Gibson Guitar Board: 490R & 498T - Gibson Guitar Board

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490R & 498T

#21 User is offline   hwm 

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Posted 17 February 2014 - 02:33 PM

While i am not the most experienced player, I know what sounds good to me. Out of all the guitars I have, Fender Strat MIM, Epiphone SG (modified), older ~'80's Samick something HSS (heavily modified), and stock '92 Gibson LP Studio, the Gibson has the best tone qualities. Big deep lows, clear highs, and superb power from the 498/490 combo. Just don't keep the neck tone or volume all the way up. Thought about putting them in Epiphone SG, but didn't. Left the neck alone, Seymour Duncan TB14 Custom 5 in the bridge. But still might try it later. So bobf_, if you still have that set of pickups, send an email, we'll talk.

#22 User is offline   BobF_ 

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Posted 17 February 2014 - 02:39 PM

View Posthwm, on 17 February 2014 - 02:33 PM, said:

While i am not the most experienced player, I know what sounds good to me. Out of all the guitars I have, Fender Strat MIM, Epiphone SG (modified), older ~'80's Samick something HSS (heavily modified), and stock '92 Gibson LP Studio, the Gibson has the best tone qualities. Big deep lows, clear highs, and superb power from the 498/490 combo. Just don't keep the neck tone or volume all the way up. Thought about putting them in Epiphone SG, but didn't. Left the neck alone, Seymour Duncan TB14 Custom 5 in the bridge. But still might try it later. So bobf_, if you still have that set of pickups, send an email, we'll talk.


I sent you a PM ...
'99 Historic '57 Les Paul Custom Black Beauty - '14 LP Studio Pro - PRS SE ZM - Peavey AT200 - Yamaha A3M - Peavey Milestone Bass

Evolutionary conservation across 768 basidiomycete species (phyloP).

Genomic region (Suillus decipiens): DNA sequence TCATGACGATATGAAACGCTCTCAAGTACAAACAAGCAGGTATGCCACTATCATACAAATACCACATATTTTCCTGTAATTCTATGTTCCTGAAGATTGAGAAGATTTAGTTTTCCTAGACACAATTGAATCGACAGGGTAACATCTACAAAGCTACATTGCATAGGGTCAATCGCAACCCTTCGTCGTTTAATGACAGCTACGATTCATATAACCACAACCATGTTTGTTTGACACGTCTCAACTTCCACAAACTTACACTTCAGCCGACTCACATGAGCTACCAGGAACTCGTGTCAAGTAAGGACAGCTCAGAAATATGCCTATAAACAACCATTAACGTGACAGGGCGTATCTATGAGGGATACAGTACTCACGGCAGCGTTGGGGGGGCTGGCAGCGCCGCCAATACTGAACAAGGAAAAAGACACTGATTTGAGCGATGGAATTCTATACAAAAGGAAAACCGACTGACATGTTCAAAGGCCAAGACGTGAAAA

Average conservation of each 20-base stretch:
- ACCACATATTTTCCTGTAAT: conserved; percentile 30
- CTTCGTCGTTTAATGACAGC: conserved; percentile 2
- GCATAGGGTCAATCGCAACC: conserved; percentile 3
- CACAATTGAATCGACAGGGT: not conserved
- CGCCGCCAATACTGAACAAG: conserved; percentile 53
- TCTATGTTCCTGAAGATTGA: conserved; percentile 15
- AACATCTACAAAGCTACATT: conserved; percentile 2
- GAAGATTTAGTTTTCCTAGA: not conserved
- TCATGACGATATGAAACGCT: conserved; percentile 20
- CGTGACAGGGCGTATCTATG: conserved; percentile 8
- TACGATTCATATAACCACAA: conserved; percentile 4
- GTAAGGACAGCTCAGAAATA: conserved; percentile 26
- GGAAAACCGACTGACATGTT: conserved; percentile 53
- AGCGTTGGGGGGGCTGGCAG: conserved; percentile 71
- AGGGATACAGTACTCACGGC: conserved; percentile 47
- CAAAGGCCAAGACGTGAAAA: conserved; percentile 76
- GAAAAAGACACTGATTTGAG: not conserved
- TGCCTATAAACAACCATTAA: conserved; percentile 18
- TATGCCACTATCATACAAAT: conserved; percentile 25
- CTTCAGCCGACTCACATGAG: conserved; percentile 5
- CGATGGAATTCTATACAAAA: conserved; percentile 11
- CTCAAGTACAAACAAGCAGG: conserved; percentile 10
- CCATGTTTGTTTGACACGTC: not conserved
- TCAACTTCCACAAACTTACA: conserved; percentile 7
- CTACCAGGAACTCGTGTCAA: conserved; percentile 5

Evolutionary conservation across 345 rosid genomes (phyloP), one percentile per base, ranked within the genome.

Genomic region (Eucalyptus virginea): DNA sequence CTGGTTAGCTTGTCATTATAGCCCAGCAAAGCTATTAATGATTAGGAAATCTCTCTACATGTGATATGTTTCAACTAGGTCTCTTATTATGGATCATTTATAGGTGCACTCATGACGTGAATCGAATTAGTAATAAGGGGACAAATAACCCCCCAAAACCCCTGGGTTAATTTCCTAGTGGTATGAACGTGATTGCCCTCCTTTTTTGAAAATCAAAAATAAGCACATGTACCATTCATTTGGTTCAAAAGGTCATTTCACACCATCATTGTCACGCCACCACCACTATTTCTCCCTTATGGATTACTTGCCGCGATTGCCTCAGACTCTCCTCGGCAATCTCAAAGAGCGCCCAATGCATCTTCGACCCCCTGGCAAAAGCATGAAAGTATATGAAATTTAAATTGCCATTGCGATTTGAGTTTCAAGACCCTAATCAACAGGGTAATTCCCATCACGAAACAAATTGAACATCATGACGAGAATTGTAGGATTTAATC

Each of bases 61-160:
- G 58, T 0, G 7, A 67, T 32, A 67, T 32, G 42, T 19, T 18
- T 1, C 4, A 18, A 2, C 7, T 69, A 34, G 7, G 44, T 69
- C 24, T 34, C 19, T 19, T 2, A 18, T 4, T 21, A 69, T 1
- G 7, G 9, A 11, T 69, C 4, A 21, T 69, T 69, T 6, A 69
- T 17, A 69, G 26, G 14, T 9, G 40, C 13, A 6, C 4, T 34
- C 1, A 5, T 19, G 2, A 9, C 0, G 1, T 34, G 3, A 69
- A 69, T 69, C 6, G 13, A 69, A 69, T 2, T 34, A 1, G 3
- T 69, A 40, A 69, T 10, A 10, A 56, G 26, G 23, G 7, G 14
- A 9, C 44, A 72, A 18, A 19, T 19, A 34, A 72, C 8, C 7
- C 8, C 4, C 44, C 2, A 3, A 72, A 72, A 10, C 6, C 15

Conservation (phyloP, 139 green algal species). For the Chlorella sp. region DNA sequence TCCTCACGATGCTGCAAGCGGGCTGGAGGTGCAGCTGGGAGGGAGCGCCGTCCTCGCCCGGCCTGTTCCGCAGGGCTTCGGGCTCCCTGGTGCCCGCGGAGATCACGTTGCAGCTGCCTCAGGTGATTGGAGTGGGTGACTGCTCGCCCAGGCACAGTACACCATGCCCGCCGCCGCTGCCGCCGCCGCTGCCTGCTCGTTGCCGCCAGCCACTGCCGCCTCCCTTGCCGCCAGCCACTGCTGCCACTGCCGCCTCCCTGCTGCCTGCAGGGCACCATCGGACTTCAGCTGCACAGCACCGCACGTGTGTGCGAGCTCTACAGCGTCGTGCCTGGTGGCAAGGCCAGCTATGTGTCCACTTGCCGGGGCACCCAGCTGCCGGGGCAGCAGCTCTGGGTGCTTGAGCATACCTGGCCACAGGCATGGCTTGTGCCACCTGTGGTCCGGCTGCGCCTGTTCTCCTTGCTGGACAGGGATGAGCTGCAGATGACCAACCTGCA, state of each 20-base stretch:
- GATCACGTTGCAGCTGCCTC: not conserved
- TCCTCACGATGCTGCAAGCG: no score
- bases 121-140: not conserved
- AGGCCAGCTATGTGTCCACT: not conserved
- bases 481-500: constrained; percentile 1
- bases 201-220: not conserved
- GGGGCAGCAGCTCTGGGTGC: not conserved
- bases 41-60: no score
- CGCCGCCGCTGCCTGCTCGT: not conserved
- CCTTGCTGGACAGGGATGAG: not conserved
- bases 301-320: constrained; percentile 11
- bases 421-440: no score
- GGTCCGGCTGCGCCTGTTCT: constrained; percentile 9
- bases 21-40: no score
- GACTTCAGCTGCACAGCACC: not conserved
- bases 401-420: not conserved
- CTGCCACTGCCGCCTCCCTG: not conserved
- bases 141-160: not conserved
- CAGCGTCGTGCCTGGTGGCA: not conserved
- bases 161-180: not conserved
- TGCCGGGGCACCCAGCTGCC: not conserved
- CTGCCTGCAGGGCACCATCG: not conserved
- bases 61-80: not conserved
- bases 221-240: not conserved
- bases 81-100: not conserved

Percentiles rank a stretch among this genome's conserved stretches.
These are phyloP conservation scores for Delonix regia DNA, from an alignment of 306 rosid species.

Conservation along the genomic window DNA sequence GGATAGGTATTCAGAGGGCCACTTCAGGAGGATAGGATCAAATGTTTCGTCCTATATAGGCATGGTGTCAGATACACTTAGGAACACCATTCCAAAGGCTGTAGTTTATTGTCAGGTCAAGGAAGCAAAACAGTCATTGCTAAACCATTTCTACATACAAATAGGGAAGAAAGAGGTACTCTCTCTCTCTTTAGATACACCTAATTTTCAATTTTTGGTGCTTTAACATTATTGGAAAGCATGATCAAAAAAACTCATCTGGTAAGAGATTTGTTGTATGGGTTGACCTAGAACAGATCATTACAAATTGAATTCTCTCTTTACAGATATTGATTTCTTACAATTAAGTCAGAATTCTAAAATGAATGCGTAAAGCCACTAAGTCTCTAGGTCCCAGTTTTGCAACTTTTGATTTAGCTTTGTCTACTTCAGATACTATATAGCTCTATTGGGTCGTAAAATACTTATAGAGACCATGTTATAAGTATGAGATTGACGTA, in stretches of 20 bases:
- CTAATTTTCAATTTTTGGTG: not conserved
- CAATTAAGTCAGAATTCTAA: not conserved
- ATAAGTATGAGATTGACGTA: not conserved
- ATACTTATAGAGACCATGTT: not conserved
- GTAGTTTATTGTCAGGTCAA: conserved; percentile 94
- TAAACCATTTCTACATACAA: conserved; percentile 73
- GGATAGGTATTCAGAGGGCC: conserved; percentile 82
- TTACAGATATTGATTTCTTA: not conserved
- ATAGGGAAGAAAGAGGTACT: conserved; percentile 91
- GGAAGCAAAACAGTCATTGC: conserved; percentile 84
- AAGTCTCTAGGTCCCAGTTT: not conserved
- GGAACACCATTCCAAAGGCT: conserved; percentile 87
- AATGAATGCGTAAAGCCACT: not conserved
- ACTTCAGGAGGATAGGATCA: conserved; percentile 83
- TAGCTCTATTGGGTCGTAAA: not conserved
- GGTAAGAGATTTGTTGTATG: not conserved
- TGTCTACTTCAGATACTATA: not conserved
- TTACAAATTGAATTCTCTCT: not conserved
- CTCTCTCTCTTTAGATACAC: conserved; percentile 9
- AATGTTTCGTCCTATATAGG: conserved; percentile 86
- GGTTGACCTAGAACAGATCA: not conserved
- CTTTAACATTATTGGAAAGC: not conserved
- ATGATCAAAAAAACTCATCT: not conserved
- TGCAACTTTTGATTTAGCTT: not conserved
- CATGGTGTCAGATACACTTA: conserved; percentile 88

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#23 User is offline   fusion01k 

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Posted 25 June 2014 - 03:14 PM

View Postdrakone, on 29 October 2013 - 01:28 AM, said:

I love dual 490 combo in my SG and I don't want to change them.
I've played with a bunch of SDs. like sh4, 5, 6, 13 and 2 and 59 in neck - in LP. SDs are great but there is some qualities in 490s that fits my taste.
This is not the matter of gain and output in nowadays amps and boosts which can give you massive gain from quite low output pickup.
For me it's better to have lower output since it gives some clarity - but maybe it's just my years.
Played an LP with 498 in the bridge and it was too compressed .


You had a SH-13 or Dimebucker in the NECK? Really? That's a huge switch from the other pickups you list. Did you not know it was a super output pickup designed for Diamond Darrell from Pantera?

#24 User is offline   Mr. C.O. Jones 

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Posted 27 June 2014 - 05:23 AM

It is true the 490/498 combo sounds great. But i played them now for over 6 months and from the beginning i wanted to try some others. Not that i disliked them but im new with guitars and like learn and experiment with new sounds. In my case they where installed in a LPJ 2013. I have to say that i did not like the black plastic covers they came with. Now i changed them with 57 Classic on the neck and Angus Young Signature on the bridge. I like it more that way, i say it again i am pretty new with that stuff but for my ears especialy the Angus Young sounds much better. I found the 498 to harsh, but again imo. Maybe it is because of the woods used to build this guitar. It has a mahagony body maple top and neck. I am realy happy with the tone i get from them. But i am not done yet in my search for the perfect tone, if you have some sugestions of what could sound even better tell me. The only thing that is important to me is that they are versatile. Im just starting to play and one thing i think its important, its to play as many musical styles as i can that way i will learn much more.
Marcos

#25 User is offline   ErickC 

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Posted 14 July 2014 - 08:52 AM

I like the 490/498 combo so much that I dissected a (nonfunctional) pair and took DC resistance values per bobbin off a 4-conductor pair so I could rewind all of my nonfunctional/cheap humbuckers in the parts drawer into rough approximations.

#26 User is offline   Orpheus75 

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Posted 21 April 2015 - 03:03 PM